In my previous article you could read all about the best César Manrique attractions in Lanzarote, but the beautiful island has so much more to offer. I was there for a week and didn’t feel bored for one second! Maybe you aren’t a big fan of art and museums? Maybe you prefer the outside? Lots of people visit Lanzarote to exercise running, cycling… But even if you’re not a sporty person yourself, there are a high number of awesome nature-oriented things to do in Lanzarote. Let’s have a look at my favourites.
Timanfaya National Park
This is absolutely my top pick of all possible things to do in Lanzarote. You just have to see this national park. Entry price is 10 euros but you can enter by car and drive all the way to the top where El Diablo restaurant is located. Apart from a bus ride, which is included in the entry price, there’s not much to do. You can visit the souvenir shop, have lunch at the restaurant, which grills the food on a hot air vent. You can also watch a tour guide pour water in a hole to provoke steam which comes from the active volcano system underneath your feet. But it’s that bus ride that makes it all worthwhile. You can’t get out of the bus which means there isn’t a single footprint in the entire national park. Driving through this timeless place feels as if you’re on another planet!
Los Salinas de Janubio
Los Salinas de Janubio are salt flats not far from El Golfo. The waters from the natural lagoon are evaporated to yield the salt. It’s a nice photography location on the western side of Lanzarote. Great scenic views from the road, so you can’t miss it.
Los Hervideros, meaning something like ‘the boiling pots’, is the meeting point between the volcanic cliffs of Lanzarote and the water of the ocean. Here, the coastline is at its most rugged, and waves are crashing into two giant sea caves. It’s an incredible sight, and when you visit you’ll soon notice why they gave it that nickname. Visit during high tide for the most spectacular shots!
There are a couple of wineries in the area but Bodega La Geria is the oldest one on the island of Lanzarote. Wine is cultivated in a very special way: little curved walls protect the vines from prevailing winds. It’s seems extremely inefficient but apparently it works. The winerie has been there for hunreds of years. Moreover, over 300.000 tourists visit each year. The thousands of little walls creates a spectacular landscape so it’s worth to visit La Geria during your stay.
Charco de los Clicos
Charco de los Clicos is a green lagoon inside a half-open crater near the beach of El Golfo. The algae and seaweed on the bottom of the pond cause the water to turn green. The pond is in stark contrast with the red gravel of the cliffs and the black sands of the El Golfo beach, which is unique on its own. It reminded me of my time on the black sand beach in Iceland, except the weather is better in Lanzarote! Especially during a beautiful sunset, the place turns a little more magical.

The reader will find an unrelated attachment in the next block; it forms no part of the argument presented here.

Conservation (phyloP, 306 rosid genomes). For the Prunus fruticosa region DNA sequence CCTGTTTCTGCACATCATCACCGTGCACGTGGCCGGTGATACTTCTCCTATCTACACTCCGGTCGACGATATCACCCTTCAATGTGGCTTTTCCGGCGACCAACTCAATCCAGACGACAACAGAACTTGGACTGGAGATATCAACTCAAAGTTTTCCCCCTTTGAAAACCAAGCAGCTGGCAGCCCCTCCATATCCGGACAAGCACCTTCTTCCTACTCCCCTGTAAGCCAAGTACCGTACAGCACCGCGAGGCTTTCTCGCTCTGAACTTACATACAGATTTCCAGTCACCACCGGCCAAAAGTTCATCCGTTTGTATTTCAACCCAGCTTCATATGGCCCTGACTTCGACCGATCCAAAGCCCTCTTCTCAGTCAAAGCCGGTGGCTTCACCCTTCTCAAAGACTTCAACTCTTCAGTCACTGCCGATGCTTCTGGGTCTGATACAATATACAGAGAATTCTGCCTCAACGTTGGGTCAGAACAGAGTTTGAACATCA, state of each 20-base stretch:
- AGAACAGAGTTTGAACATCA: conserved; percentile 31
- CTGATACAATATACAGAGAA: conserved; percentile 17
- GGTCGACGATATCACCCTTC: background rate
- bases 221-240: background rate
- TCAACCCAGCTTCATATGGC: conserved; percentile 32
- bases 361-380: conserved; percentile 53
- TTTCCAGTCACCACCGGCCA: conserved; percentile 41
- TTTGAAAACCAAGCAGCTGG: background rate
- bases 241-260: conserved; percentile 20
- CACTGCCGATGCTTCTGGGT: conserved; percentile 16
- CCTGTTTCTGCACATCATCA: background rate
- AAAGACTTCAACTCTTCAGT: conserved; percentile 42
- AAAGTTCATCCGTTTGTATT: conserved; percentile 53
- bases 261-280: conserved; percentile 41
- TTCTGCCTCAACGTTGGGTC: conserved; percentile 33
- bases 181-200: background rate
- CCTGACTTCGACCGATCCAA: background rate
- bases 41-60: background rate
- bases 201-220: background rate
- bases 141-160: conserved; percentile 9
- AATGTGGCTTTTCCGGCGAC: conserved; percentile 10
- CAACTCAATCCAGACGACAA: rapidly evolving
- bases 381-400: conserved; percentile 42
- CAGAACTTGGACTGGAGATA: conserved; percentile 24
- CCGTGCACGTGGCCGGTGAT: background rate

Camino de los Gracioseros
A difficult 1 hour descent (and an even harder 1,5 hour climb) starting from high up the hills of Lanzarote near Mirador del Rio. The hike ends at sea-level, all the way down at Del Rio salt mines, the oldest in Lanzarote dating from the 15th century. Camino de los Gracioseros is an ancient hiking trail inhabitants used back in the day to get to La Graciosa.
From the town of Ye, take the scenic road to Mirador del Rio. Turn left and you find yourself on a cobblestone road. You can park your car there and continue on foot. It’s a zigzagging and slippery trail down, but once you find yourself all alone at the secluded El Risco beach, it’ll all have been worth the effort. A similar hike up the Famara cliffs is the hike from the surfing village Caleta de Famara to the highest point of Lanzarote: Peñas del Chache (671m above sea level).
Cueva de los Verdes
While there is no direct link with Cesar Manrique, it was his good friend Jesus Soto who designed the lighting and had some water pools made here and there to make it even more beautiful than it already was. It’s a fun activity for young and old; I mean how many times in life are you casually strolling through a lava tunnel?
Another great thing to do that technically isn’t really in Lanzarote, is visit the quiet nearby island called La Graciosa. I devoted an entire article to my trip there. Apart from the natural attractions I listed above, you just cannot miss some of the finest César Manrique stuff on the island. For more inspiration, feel free to check out my Instagram account @bengoesplaces!
This trip was supported by Turismo Lanzarote and the Spanish Tourism Board in Belgium (Turespaña). I’m very thankful for the opportunity to visit the marvellous island of Lanzarote. However all opinions remain my own.
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